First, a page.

Scientists Create Fake Rhino Horn to Confuse Poachers. But Will It Actually Help?

The use of rhino horn in traditional Chinese medicine has spurred on demand in recent years.

It is hoped that flooding the market with counterfeit rhino horns will help decrease prices and reduce poaching of rhinos in the wild. 

Author Mark Newton, 11.13.19

Translation Mark Newton:

A British and Chinese team of researchers have created fake rhino horns designed to disrupt the illegal poaching and sale of the real items. It is hoped the forgeries will “confuse the trade” and eventually drive down demand for rhino horn in markets such as China.

The team, based out of Britain’s Oxford University and China’s Fudan University looked at a variety of substances with which to construct artificial, but convincing, rhino horns. Unlike cow horns or hooves, rhino horns are actually tufts of tightly packed together hair, which is then glued together with secretions given off by the animal. The nature of their growth therefore creates issues in producing believable fakes.

How to Fake Nature

When looking for a material to construct their fakes, the Oxford zoologists and Shanghai molecular scientists knew it would have to be biological in origin in order to have any chance of deceiving the rhino horn black market. Eventually, horse tail hairs were settled upon as the ideal material on which to produce the forgeries. Horse tail hairs are firstly around the same size as rhino horn hairs, while they also derive from a similar evolutionary background which helps them appear more convincing. 

However, they are not identical, as horsehair features a scaley outermost layer not present in rhino horns. To get around this, the team used a lithium bromide substance to wash away the scales, rendering it more similar to rhino hairs and also aiding adhesion. The hairs were then packed tightly together and glued with a special adhesive before being cured in an oven. Eventually, the final product is polished to mimic the natural polishing rhinos achieve through rubbing their horns on trees.

Previous attempts have been made to produce fake rhino horns, however as Professor Fritz Vollrath, from the University of Oxford’s Department of Zoology explained to the BBC, their method does so affordably:

“It appears from our investigation that it is rather easy as well as cheap to make a bio-inspired horn-like material that mimics the rhino’s extravagantly expensive tuft of nose hair.”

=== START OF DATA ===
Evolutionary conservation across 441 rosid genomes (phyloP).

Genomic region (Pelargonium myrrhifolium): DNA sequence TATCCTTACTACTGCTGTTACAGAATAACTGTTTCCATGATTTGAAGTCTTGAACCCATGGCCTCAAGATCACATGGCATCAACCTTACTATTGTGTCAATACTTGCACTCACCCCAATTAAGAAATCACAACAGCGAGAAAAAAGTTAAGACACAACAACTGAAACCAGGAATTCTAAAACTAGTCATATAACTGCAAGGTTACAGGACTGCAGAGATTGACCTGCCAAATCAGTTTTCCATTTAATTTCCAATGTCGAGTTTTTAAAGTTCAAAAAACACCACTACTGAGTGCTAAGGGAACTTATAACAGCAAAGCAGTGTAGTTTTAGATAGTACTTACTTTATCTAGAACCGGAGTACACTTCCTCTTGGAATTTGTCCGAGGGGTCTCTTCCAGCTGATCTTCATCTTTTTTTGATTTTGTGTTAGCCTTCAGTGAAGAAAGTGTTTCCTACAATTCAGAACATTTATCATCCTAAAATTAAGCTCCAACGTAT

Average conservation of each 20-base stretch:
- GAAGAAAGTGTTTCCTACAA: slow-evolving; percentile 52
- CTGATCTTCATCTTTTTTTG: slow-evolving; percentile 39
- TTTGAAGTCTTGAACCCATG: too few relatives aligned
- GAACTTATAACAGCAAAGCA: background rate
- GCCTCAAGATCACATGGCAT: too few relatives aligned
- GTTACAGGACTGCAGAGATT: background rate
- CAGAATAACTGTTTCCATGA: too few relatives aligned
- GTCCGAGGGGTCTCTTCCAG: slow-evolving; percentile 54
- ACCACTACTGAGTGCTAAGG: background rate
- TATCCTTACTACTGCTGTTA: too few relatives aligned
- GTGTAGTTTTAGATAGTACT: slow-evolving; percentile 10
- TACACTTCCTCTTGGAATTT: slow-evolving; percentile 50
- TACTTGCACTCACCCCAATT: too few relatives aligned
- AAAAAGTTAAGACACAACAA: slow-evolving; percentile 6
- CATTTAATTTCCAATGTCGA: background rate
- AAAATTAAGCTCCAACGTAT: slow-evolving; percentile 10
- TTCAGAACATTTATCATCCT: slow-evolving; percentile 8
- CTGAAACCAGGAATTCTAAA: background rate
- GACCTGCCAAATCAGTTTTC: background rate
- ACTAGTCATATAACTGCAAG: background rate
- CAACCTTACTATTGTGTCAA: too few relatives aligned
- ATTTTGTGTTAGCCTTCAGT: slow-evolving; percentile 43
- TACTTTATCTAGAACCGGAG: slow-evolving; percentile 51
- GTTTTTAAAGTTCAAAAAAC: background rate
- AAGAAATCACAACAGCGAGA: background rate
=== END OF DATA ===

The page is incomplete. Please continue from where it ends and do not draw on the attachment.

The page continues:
He hopes the counterfeits will then be used to depress prices, reduce demand and aid in rhino conservation.

According to Save The Rhino International, 892 rhinos throughout Africa were poached in 2018 for their horns. Although this is a drop of twenty percent from the year before, this is still far too high to maintain a healthy population and far in excess of the 60 rhinos which were poached in 2006.

Much of this increase is due to growing demand for rhino horn in Asian markets, especially in China where the traditional medicine market claims it has aphrodisiac properties. Despite government action in banning its sale, a black market still exists amongst traders, smugglers and poachers.

But Not Everyone is Convinced…

Despite the good intentions of the team, not everyone is enthusiastic about their approach. Save The Rhino International in particular are concerned that fake rhino will simply increase the price for the real product, making it even more lucrative for poachers and smugglers.

Furthermore, the deputy director of the organisation, John Taylor, suggests it would be extremely difficult to fool black marketeers in the long term, especially considering rhino horn is usually ground into a powder for transport and sale. Inserting the fake product into the market in the first place could also be fraught with difficulties. The smuggling networks are increasingly sophisticated and use a variety of methods to smuggle rhino horn into national markets, including clandestine packaging (shown above). Without in-depth knowledge of these practices and communities, fake horn might be easily identified.

Ultimately, Taylor concludes that the only effective means of preventing poaching is anti-poaching measures at one end, and a reduction in demand at the other.

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